• Producers: Anatole Litvak, Raymond Hakim, Robert Hakim
  • Format: Multiple Formats, Black & White, NTSC
  • Language: English
  • Region: Region 1 (U.S. and Canada only. Read more about DVD formats.)
  • Number of discs: 1
  • Rated:
    NR
    Not Rated
  • Studio: Kino Video
  • DVD Release Date: July 18, 2000
  • Run Time: 101 minutes
  • Average Customer Review: 3.5 out of 5 stars  See all reviews (10 customer reviews)
  • ASIN: 6305950687
  • Amazon Best Sellers Rank: #201,597 in Movies & TV (See Top 100 in Movies & TV)
  • Learn more about "Long Night" on IMDb

Customer Reviews

Top Customer Reviews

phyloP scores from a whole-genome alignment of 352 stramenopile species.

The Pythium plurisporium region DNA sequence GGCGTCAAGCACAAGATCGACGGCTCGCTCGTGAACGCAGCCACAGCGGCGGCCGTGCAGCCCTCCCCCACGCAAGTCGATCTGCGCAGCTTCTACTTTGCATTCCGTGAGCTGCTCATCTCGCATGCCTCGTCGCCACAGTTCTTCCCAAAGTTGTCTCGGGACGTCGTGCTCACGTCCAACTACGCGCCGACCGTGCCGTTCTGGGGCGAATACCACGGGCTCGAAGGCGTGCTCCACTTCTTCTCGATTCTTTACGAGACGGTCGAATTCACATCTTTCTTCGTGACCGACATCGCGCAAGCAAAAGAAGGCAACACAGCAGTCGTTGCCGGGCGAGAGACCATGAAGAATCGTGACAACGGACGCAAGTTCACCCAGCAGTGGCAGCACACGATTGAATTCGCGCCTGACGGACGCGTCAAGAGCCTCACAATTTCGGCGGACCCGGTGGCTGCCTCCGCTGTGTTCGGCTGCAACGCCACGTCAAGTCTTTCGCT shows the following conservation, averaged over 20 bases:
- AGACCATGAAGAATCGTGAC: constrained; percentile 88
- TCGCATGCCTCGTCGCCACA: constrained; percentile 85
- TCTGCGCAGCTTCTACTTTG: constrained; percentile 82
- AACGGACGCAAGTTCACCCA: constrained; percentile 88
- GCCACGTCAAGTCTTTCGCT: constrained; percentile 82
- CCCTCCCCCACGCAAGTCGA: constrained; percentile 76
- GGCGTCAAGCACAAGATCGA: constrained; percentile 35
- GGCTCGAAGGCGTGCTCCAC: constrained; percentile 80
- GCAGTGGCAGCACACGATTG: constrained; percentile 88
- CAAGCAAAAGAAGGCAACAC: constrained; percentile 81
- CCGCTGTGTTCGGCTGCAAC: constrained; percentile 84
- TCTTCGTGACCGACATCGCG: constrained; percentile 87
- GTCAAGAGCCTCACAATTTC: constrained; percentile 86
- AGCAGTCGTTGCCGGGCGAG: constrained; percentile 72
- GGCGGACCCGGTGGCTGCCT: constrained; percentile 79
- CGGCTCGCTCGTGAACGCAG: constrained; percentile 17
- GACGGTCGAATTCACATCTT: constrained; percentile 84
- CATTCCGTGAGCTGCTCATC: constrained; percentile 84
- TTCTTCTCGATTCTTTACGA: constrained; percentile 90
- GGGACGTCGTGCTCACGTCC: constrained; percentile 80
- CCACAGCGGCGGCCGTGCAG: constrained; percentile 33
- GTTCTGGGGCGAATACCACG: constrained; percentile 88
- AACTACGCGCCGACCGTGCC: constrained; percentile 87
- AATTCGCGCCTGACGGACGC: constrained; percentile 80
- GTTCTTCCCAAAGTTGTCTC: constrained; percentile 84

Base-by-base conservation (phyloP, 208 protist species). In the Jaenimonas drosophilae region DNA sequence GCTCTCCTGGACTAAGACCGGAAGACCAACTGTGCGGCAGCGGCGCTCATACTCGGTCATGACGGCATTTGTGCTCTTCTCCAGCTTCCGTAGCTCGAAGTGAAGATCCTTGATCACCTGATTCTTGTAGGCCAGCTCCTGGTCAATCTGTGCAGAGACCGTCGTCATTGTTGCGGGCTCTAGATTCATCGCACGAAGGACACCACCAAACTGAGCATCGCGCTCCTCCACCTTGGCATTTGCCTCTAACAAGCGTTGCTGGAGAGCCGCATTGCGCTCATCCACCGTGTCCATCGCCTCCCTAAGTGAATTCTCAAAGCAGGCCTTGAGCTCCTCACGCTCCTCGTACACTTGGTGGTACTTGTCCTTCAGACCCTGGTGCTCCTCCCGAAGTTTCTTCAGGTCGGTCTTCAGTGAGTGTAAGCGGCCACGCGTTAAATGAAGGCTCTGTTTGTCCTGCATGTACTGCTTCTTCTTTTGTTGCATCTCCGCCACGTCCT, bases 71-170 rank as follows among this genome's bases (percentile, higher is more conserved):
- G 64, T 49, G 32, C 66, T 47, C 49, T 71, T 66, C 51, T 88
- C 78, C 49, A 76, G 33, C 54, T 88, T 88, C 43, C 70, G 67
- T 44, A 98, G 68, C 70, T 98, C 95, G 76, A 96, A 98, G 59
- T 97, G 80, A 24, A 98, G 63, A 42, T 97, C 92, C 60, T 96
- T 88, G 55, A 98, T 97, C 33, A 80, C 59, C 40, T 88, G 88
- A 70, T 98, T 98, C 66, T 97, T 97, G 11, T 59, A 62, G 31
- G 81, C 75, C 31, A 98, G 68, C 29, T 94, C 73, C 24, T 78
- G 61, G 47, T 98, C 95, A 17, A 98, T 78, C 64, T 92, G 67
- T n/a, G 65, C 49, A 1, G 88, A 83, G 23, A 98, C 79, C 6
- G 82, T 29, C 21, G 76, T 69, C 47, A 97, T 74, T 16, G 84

By Robin Simmons VINE VOICE on January 2, 2002
Format: DVD
Henry Fonda is Joe Adams, a man pinned inside his third floor apartment after gunning down a mysterious magician Vincent price. Joe's fractured memories are told in an intricate web of flashbacks that reconstruct the events leading up to the murder. Barbara Bel Geddes plays the third corner of the tragic, complicated and mesmerizing love triangle. Exceedingly mody and atmospheric direction by the masterful Anatole Litvak ("The Snake Pit," "Sorry Wrong Number"). The DVD is a pristine transfer made from a 35 MM nitrate negative. Bonus material includes a gallery of photos and artwork as well as excerpts from Marcel Carne's Le Jour se Leve. (Full Frame, B&W, 68 minutes, Not Rated)